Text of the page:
Think of it this way: if an entity had the power and intelligence to construct the whole of our reality, couldn’t it respond to your pleas in its own fashion, in ways you couldn’t possibly understand? As a poor analogy, consider a chess game: you might be looking only two or three moves ahead, whereas God would be able to see several thousand moves ahead (or, indeed, see every move in every game through all of time simultaneously). God may well be responding to our pleas, we just lack the capacity to see the intervention. Or God may have reasons we can’t fathom for not intervening.

    My Catholic upbringing comes into play during these thought experiments. I was always taught that Faith would not necessarily be responded to directly. Faith in God requires a personal choice, and sometimes a lot of sacrifice. If God proves to you that he exists, then Faith is no longer a choice. If it’s no longer a choice, then (as I was taught) the value of belief is lost.

    As the Catholics taught me, God loves us enough to allow us to make our own choices. One of those choices is whether to believe God exists, and whether or not to honor that belief in any way. If the existence of God is verifiable, then there’s not much choice.

    Think of it from your own experiences as a parent. Do you want your kids to love you because they choose to do so, or do you want them to love you out of some formalized ritual or sense of obligation? Isn’t it much more satisfying to experience genuine love, rather than the motions of love through some sense of duty?

  2. You’re not the only one flummoxed by Mary Midgley’s essay. The little snipet quoted here made some sense, the larger work didn’t.

    I guess my question for you would be… What are you trying to get out of God/religion?

    I wouldn’t consider myself to be an overly religious person, but I would consider myself a moral person. Are you looking to religion / God to be a guiding force? By that I mean, is your under-lying moral code derived from the Bible and/or organized religion? I think that might be Midgley’s under-lying point.

    Our society / culture has a basis in the Bible and Roman law. We have been raised in this society to believe certain things are moral/ethical and other things aren’t. Do you need to be religious to be moral? I would say no, but the under-lying moral code does have Biblical ties.

    What do I think? I think church has its place. It is a place where the kids can hear the message about good morals and how we should treat each other from a source other than their parents. Since we all know how well they listen to their parents. 🙂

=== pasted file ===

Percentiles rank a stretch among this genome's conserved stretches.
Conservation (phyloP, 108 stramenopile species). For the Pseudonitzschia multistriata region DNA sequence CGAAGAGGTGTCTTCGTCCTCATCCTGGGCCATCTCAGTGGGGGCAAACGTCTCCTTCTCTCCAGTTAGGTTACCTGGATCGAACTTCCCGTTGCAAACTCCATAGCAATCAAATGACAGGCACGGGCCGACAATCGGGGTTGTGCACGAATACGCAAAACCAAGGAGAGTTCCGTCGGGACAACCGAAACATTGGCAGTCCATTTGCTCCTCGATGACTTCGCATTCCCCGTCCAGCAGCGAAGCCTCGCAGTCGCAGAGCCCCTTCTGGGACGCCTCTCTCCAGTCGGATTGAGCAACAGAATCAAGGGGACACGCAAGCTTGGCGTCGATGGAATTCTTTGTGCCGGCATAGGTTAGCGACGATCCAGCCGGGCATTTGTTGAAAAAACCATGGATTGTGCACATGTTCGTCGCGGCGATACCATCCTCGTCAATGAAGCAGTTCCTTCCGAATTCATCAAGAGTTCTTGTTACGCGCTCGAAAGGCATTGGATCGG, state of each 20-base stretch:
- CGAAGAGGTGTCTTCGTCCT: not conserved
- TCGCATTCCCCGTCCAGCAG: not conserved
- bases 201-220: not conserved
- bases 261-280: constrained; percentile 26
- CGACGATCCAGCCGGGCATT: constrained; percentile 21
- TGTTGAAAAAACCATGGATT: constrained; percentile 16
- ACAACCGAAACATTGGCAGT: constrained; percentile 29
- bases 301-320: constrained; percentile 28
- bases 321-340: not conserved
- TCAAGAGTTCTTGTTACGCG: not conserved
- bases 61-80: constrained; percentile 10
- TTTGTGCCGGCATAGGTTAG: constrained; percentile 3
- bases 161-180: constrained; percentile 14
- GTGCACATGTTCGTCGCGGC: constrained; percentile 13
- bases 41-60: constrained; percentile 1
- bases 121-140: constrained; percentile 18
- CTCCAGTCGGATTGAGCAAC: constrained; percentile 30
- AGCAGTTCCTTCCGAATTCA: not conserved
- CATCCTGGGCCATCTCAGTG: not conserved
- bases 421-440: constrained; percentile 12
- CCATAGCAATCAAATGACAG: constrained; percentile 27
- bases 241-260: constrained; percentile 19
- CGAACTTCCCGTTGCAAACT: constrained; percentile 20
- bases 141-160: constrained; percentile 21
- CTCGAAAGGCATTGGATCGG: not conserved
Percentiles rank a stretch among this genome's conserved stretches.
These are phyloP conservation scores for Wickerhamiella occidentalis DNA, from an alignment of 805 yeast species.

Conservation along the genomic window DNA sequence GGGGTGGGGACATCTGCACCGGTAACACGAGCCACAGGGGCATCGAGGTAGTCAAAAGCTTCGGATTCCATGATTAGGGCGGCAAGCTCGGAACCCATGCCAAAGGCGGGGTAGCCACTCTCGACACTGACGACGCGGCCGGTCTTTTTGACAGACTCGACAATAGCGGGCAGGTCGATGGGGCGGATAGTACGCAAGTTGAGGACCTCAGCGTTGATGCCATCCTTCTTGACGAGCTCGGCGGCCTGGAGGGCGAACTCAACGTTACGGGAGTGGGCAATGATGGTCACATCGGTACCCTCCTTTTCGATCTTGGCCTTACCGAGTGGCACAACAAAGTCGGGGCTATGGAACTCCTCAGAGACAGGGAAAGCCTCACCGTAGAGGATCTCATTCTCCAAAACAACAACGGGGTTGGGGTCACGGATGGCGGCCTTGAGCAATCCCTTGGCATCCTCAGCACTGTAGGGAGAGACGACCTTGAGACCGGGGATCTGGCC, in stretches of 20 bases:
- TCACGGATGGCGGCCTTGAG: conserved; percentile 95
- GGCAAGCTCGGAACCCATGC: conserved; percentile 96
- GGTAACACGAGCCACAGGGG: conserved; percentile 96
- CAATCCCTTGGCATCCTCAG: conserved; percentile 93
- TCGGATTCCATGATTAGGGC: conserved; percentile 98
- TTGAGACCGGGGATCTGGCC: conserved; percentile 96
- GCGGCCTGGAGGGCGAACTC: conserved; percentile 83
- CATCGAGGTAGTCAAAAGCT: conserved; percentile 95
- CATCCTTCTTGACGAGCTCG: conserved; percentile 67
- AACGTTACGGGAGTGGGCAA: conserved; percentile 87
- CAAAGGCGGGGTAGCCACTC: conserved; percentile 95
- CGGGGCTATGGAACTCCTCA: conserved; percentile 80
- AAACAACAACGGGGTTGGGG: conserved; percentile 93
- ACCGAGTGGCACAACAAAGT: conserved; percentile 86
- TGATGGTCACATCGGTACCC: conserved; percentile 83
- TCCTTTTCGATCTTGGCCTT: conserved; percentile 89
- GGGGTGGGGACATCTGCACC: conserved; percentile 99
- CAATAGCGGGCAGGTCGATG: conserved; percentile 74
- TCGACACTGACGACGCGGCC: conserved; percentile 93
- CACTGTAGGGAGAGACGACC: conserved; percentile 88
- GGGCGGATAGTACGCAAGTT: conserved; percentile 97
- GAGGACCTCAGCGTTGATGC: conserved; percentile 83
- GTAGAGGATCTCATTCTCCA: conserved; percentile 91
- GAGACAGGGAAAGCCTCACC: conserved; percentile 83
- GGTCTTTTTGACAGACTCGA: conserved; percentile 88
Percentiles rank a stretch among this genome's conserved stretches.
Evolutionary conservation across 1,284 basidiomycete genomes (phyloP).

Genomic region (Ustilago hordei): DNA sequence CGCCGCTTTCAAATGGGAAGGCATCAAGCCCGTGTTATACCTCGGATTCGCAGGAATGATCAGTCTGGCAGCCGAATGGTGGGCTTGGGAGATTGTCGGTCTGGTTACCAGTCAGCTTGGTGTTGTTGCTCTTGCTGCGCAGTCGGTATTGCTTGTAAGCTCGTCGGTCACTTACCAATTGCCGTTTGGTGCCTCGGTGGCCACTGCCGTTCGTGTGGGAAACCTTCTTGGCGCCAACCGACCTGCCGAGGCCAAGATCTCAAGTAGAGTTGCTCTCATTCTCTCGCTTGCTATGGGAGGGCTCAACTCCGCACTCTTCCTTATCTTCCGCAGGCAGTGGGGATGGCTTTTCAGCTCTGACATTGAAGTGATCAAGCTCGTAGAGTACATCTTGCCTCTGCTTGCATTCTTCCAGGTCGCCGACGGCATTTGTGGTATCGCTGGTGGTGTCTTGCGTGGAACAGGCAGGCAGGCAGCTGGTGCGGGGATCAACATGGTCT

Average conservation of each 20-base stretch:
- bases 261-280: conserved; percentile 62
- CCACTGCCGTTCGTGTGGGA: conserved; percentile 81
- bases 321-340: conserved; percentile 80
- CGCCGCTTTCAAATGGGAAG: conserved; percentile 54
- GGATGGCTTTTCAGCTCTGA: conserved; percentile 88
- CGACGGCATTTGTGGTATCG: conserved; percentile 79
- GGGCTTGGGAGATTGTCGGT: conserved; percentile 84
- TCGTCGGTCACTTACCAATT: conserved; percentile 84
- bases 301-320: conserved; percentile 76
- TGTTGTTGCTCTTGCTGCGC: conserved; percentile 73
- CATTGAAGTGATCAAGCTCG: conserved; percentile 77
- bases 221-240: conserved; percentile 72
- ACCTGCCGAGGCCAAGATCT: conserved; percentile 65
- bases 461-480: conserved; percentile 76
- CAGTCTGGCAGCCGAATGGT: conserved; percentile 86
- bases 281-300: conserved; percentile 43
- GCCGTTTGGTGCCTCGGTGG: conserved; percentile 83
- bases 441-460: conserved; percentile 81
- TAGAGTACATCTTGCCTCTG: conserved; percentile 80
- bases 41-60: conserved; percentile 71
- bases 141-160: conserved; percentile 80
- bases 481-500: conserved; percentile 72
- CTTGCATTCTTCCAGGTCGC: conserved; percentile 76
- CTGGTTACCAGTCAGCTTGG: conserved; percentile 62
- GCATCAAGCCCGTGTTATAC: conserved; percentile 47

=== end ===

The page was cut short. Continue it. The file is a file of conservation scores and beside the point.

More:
Is there a God? I have no idea. But, I’m Ok with that. I subscribe to the philosophy that everything happens for a reason, just because I don’t know what the reason is, doesn’t mean there isn’t a reason. Lessons can be learned both through adversity and (whatever a good synonym for non-adversity would be – I can’t think of a good word right now).

    Do I think God is active in my life? No, at least not in any overt way. Do I think God cares who wins the big game on Saturday? Nope.

    Science and God don’t need to be separate issues, nor do they need to be at odds. Why couldn’t God have started the Big Bang and then just sat back and watched evolution happen? Scientists have theories about how things worked, but do they KNOW how everything started?

    I made the suggestion to friend in college once that, for all we knew, Earth was an intergalactic zoo. The dinosaurs were the first occupants, there was a problem, so the planet got restocked with other species. (I was playing devil’s advocate a bit at the time – but for all we know, that’s what happened.) His response was “I am not a guppy!”

    We don’t know. None of us KNOW. There is only faith. Either you believe or you don’t or you don’t care enough to look at it critically.

    I commend you on your journey. It takes strength to question. The only problem is that there may not be any answers.